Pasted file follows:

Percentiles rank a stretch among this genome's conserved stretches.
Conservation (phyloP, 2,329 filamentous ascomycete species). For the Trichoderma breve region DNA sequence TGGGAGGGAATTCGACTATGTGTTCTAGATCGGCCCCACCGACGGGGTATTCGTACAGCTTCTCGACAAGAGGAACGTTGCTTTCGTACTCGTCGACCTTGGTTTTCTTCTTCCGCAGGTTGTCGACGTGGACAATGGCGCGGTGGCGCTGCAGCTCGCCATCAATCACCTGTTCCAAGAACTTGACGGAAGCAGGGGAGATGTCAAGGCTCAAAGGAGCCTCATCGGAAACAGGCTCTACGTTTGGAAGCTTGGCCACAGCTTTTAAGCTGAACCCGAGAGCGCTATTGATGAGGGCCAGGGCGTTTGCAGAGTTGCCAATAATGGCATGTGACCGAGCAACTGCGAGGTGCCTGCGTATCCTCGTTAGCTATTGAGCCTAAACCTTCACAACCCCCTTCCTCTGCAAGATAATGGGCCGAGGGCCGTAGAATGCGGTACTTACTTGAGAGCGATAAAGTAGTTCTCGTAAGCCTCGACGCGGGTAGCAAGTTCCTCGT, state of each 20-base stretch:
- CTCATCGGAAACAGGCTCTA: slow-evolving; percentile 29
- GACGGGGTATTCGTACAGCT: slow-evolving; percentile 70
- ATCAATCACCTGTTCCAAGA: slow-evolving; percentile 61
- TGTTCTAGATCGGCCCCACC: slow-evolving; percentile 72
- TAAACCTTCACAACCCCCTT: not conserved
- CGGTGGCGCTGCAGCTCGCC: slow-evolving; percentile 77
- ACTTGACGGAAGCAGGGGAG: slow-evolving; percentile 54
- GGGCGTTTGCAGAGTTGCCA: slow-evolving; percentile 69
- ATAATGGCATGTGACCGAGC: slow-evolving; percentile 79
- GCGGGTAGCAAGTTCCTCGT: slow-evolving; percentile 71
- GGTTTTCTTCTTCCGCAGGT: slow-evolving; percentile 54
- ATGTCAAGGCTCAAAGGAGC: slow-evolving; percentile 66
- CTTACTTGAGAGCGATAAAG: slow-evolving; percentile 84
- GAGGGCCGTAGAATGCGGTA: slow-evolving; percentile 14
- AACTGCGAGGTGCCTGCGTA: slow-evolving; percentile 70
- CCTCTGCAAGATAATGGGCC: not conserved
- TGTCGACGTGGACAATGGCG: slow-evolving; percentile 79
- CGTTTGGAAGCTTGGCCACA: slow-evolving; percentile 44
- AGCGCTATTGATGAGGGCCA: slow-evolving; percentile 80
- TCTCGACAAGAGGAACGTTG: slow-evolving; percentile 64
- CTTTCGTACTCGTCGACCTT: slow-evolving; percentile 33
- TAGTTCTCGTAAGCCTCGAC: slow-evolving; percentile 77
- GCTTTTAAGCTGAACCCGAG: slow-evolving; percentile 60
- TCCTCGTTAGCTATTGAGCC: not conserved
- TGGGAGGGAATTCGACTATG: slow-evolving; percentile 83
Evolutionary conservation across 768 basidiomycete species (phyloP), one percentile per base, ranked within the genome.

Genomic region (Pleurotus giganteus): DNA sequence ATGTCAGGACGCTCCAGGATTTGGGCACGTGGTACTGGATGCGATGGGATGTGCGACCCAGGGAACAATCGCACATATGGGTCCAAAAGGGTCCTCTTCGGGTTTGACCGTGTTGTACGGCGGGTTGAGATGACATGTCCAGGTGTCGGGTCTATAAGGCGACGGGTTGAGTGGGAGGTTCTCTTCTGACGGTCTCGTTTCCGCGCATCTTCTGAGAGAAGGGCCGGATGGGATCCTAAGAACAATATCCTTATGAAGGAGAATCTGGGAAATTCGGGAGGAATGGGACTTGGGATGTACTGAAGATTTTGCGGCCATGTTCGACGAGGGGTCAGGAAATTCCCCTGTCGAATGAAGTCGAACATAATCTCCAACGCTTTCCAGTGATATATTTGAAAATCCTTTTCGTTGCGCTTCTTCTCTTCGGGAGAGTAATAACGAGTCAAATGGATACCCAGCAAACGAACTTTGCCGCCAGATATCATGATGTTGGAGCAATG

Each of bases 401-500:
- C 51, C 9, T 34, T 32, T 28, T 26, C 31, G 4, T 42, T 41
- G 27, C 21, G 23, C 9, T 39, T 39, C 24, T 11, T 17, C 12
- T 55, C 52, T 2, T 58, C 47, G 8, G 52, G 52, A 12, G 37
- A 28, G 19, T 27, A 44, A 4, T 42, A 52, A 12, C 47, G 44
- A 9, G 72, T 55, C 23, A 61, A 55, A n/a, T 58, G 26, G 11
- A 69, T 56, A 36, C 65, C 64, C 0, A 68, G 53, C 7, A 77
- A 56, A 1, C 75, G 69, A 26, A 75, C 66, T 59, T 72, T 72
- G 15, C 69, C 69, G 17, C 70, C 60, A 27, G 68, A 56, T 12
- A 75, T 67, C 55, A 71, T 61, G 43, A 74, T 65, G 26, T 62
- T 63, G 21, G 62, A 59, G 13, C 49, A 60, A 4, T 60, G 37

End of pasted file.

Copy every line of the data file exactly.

Percentiles rank a stretch among this genome's conserved stretches.
Conservation (phyloP, 2,329 filamentous ascomycete species). For the Trichoderma breve region DNA sequence TGGGAGGGAATTCGACTATGTGTTCTAGATCGGCCCCACCGACGGGGTATTCGTACAGCTTCTCGACAAGAGGAACGTTGCTTTCGTACTCGTCGACCTTGGTTTTCTTCTTCCGCAGGTTGTCGACGTGGACAATGGCGCGGTGGCGCTGCAGCTCGCCATCAATCACCTGTTCCAAGAACTTGACGGAAGCAGGGGAGATGTCAAGGCTCAAAGGAGCCTCATCGGAAACAGGCTCTACGTTTGGAAGCTTGGCCACAGCTTTTAAGCTGAACCCGAGAGCGCTATTGATGAGGGCCAGGGCGTTTGCAGAGTTGCCAATAATGGCATGTGACCGAGCAACTGCGAGGTGCCTGCGTATCCTCGTTAGCTATTGAGCCTAAACCTTCACAACCCCCTTCCTCTGCAAGATAATGGGCCGAGGGCCGTAGAATGCGGTACTTACTTGAGAGCGATAAAGTAGTTCTCGTAAGCCTCGACGCGGGTAGCAAGTTCCTCGT, state of each 20-base stretch:
- CTCATCGGAAACAGGCTCTA: slow-evolving; percentile 29
- GACGGGGTATTCGTACAGCT: slow-evolving; percentile 70
- ATCAATCACCTGTTCCAAGA: slow-evolving; percentile 61
- TGTTCTAGATCGGCCCCACC: slow-evolving; percentile 72
- TAAACCTTCACAACCCCCTT: not conserved
- CGGTGGCGCTGCAGCTCGCC: slow-evolving; percentile 77
- ACTTGACGGAAGCAGGGGAG: slow-evolving; percentile 54
- GGGCGTTTGCAGAGTTGCCA: slow-evolving; percentile 69
- ATAATGGCATGTGACCGAGC: slow-evolving; percentile 79
- GCGGGTAGCAAGTTCCTCGT: slow-evolving; percentile 71
- GGTTTTCTTCTTCCGCAGGT: slow-evolving; percentile 54
- ATGTCAAGGCTCAAAGGAGC: slow-evolving; percentile 66
- CTTACTTGAGAGCGATAAAG: slow-evolving; percentile 84
- GAGGGCCGTAGAATGCGGTA: slow-evolving; percentile 14
- AACTGCGAGGTGCCTGCGTA: slow-evolving; percentile 70
- CCTCTGCAAGATAATGGGCC: not conserved
- TGTCGACGTGGACAATGGCG: slow-evolving; percentile 79
- CGTTTGGAAGCTTGGCCACA: slow-evolving; percentile 44
- AGCGCTATTGATGAGGGCCA: slow-evolving; percentile 80
- TCTCGACAAGAGGAACGTTG: slow-evolving; percentile 64
- CTTTCGTACTCGTCGACCTT: slow-evolving; percentile 33
- TAGTTCTCGTAAGCCTCGAC: slow-evolving; percentile 77
- GCTTTTAAGCTGAACCCGAG: slow-evolving; percentile 60
- TCCTCGTTAGCTATTGAGCC: not conserved
- TGGGAGGGAATTCGACTATG: slow-evolving; percentile 83
Evolutionary conservation across 768 basidiomycete species (phyloP), one percentile per base, ranked within the genome.

Genomic region (Pleurotus giganteus): DNA sequence ATGTCAGGACGCTCCAGGATTTGGGCACGTGGTACTGGATGCGATGGGATGTGCGACCCAGGGAACAATCGCACATATGGGTCCAAAAGGGTCCTCTTCGGGTTTGACCGTGTTGTACGGCGGGTTGAGATGACATGTCCAGGTGTCGGGTCTATAAGGCGACGGGTTGAGTGGGAGGTTCTCTTCTGACGGTCTCGTTTCCGCGCATCTTCTGAGAGAAGGGCCGGATGGGATCCTAAGAACAATATCCTTATGAAGGAGAATCTGGGAAATTCGGGAGGAATGGGACTTGGGATGTACTGAAGATTTTGCGGCCATGTTCGACGAGGGGTCAGGAAATTCCCCTGTCGAATGAAGTCGAACATAATCTCCAACGCTTTCCAGTGATATATTTGAAAATCCTTTTCGTTGCGCTTCTTCTCTTCGGGAGAGTAATAACGAGTCAAATGGATACCCAGCAAACGAACTTTGCCGCCAGATATCATGATGTTGGAGCAATG

Each of bases 401-500:
- C 51, C 9, T 34, T 32, T 28, T 26, C 31, G 4, T 42, T 41
- G 27, C 21, G 23, C 9, T 39, T 39, C 24, T 11, T 17, C 12
- T 55, C 52, T 2, T 58, C 47, G 8, G 52, G 52, A 12, G 37
- A 28, G 19, T 27, A 44, A 4, T 42, A 52, A 12, C 47, G 44
- A 9, G 72, T 55, C 23, A 61, A 55, A n/a, T 58, G 26, G 11
- A 69, T 56, A 36, C 65, C 64, C 0, A 68, G 53, C 7, A 77
- A 56, A 1, C 75, G 69, A 26, A 75, C 66, T 59, T 72, T 72
- G 15, C 69, C 69, G 17, C 70, C 60, A 27, G 68, A 56, T 12
- A 75, T 67, C 55, A 71, T 61, G 43, A 74, T 65, G 26, T 62
- T 63, G 21, G 62, A 59, G 13, C 49, A 60, A 4, T 60, G 37